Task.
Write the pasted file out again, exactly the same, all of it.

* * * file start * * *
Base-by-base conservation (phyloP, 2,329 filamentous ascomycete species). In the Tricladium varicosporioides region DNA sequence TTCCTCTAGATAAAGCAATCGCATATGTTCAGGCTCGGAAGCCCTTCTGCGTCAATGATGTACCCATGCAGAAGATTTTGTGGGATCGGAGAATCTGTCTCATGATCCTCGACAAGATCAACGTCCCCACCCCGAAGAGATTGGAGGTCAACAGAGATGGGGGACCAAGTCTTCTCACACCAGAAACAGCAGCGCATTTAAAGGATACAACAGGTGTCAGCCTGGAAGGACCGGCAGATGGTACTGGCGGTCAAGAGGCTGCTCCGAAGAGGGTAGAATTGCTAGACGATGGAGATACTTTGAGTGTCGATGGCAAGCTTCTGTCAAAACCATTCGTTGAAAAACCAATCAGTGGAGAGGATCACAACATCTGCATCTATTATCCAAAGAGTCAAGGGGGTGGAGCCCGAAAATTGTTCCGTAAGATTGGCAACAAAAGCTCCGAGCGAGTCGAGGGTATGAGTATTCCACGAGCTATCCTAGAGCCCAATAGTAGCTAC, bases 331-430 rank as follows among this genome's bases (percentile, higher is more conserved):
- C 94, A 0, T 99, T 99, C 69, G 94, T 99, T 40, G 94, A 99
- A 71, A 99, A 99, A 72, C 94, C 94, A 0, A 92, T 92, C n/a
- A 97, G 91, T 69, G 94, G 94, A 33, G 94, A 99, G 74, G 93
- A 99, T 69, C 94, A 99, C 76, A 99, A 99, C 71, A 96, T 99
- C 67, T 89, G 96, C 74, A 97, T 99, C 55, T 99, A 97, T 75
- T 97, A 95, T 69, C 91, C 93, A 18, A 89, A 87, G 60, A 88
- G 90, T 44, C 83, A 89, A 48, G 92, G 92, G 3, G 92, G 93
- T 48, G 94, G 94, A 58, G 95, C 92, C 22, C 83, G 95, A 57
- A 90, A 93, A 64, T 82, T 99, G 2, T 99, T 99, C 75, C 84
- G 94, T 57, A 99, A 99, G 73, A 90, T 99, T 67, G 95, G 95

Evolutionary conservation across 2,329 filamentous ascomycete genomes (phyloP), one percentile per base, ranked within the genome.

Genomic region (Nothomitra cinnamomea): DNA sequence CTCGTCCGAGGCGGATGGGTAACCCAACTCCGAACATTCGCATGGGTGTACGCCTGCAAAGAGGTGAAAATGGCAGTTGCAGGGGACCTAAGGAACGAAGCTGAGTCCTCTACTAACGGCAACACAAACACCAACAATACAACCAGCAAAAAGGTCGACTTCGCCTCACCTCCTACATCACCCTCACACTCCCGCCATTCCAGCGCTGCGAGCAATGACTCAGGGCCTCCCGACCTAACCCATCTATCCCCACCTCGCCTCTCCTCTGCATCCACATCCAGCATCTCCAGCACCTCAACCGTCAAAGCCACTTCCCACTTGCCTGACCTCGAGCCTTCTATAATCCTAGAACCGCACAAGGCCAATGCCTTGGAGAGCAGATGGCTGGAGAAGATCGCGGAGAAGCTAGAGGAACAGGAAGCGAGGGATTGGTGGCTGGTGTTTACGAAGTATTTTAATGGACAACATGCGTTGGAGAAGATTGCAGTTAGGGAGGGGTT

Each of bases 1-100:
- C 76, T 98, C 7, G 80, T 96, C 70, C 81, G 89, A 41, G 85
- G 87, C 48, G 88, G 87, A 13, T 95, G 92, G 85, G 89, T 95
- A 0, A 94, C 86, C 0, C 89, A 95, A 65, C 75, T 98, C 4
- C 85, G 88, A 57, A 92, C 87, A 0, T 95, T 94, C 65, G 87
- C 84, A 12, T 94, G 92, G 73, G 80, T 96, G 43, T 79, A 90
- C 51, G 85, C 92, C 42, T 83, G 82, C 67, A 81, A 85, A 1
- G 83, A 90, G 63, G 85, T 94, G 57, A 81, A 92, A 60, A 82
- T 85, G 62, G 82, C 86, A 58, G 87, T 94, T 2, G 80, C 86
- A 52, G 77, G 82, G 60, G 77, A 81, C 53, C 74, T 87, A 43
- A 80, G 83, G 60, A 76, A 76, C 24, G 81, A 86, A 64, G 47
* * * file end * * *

Base-by-base conservation (phyloP, 2,329 filamentous ascomycete species). In the Tricladium varicosporioides region DNA sequence TTCCTCTAGATAAAGCAATCGCATATGTTCAGGCTCGGAAGCCCTTCTGCGTCAATGATGTACCCATGCAGAAGATTTTGTGGGATCGGAGAATCTGTCTCATGATCCTCGACAAGATCAACGTCCCCACCCCGAAGAGATTGGAGGTCAACAGAGATGGGGGACCAAGTCTTCTCACACCAGAAACAGCAGCGCATTTAAAGGATACAACAGGTGTCAGCCTGGAAGGACCGGCAGATGGTACTGGCGGTCAAGAGGCTGCTCCGAAGAGGGTAGAATTGCTAGACGATGGAGATACTTTGAGTGTCGATGGCAAGCTTCTGTCAAAACCATTCGTTGAAAAACCAATCAGTGGAGAGGATCACAACATCTGCATCTATTATCCAAAGAGTCAAGGGGGTGGAGCCCGAAAATTGTTCCGTAAGATTGGCAACAAAAGCTCCGAGCGAGTCGAGGGTATGAGTATTCCACGAGCTATCCTAGAGCCCAATAGTAGCTAC, bases 331-430 rank as follows among this genome's bases (percentile, higher is more conserved):
- C 94, A 0, T 99, T 99, C 69, G 94, T 99, T 40, G 94, A 99
- A 71, A 99, A 99, A 72, C 94, C 94, A 0, A 92, T 92, C n/a
- A 97, G 91, T 69, G 94, G 94, A 33, G 94, A 99, G 74, G 93
- A 99, T 69, C 94, A 99, C 76, A 99, A 99, C 71, A 96, T 99
- C 67, T 89, G 96, C 74, A 97, T 99, C 55, T 99, A 97, T 75
- T 97, A 95, T 69, C 91, C 93, A 18, A 89, A 87, G 60, A 88
- G 90, T 44, C 83, A 89, A 48, G 92, G 92, G 3, G 92, G 93
- T 48, G 94, G 94, A 58, G 95, C 92, C 22, C 83, G 95, A 57
- A 90, A 93, A 64, T 82, T 99, G 2, T 99, T 99, C 75, C 84
- G 94, T 57, A 99, A 99, G 73, A 90, T 99, T 67, G 95, G 95

Evolutionary conservation across 2,329 filamentous ascomycete genomes (phyloP), one percentile per base, ranked within the genome.

Genomic region (Nothomitra cinnamomea): DNA sequence CTCGTCCGAGGCGGATGGGTAACCCAACTCCGAACATTCGCATGGGTGTACGCCTGCAAAGAGGTGAAAATGGCAGTTGCAGGGGACCTAAGGAACGAAGCTGAGTCCTCTACTAACGGCAACACAAACACCAACAATACAACCAGCAAAAAGGTCGACTTCGCCTCACCTCCTACATCACCCTCACACTCCCGCCATTCCAGCGCTGCGAGCAATGACTCAGGGCCTCCCGACCTAACCCATCTATCCCCACCTCGCCTCTCCTCTGCATCCACATCCAGCATCTCCAGCACCTCAACCGTCAAAGCCACTTCCCACTTGCCTGACCTCGAGCCTTCTATAATCCTAGAACCGCACAAGGCCAATGCCTTGGAGAGCAGATGGCTGGAGAAGATCGCGGAGAAGCTAGAGGAACAGGAAGCGAGGGATTGGTGGCTGGTGTTTACGAAGTATTTTAATGGACAACATGCGTTGGAGAAGATTGCAGTTAGGGAGGGGTT

Each of bases 1-100:
- C 76, T 98, C 7, G 80, T 96, C 70, C 81, G 89, A 41, G 85
- G 87, C 48, G 88, G 87, A 13, T 95, G 92, G 85, G 89, T 95
- A 0, A 94, C 86, C 0, C 89, A 95, A 65, C 75, T 98, C 4
- C 85, G 88, A 57, A 92, C 87, A 0, T 95, T 94, C 65, G 87
- C 84, A 12, T 94, G 92, G 73, G 80, T 96, G 43, T 79, A 90
- C 51, G 85, C 92, C 42, T 83, G 82, C 67, A 81, A 85, A 1
- G 83, A 90, G 63, G 85, T 94, G 57, A 81, A 92, A 60, A 82
- T 85, G 62, G 82, C 86, A 58, G 87, T 94, T 2, G 80, C 86
- A 52, G 77, G 82, G 60, G 77, A 81, C 53, C 74, T 87, A 43
- A 80, G 83, G 60, A 76, A 76, C 24, G 81, A 86, A 64, G 47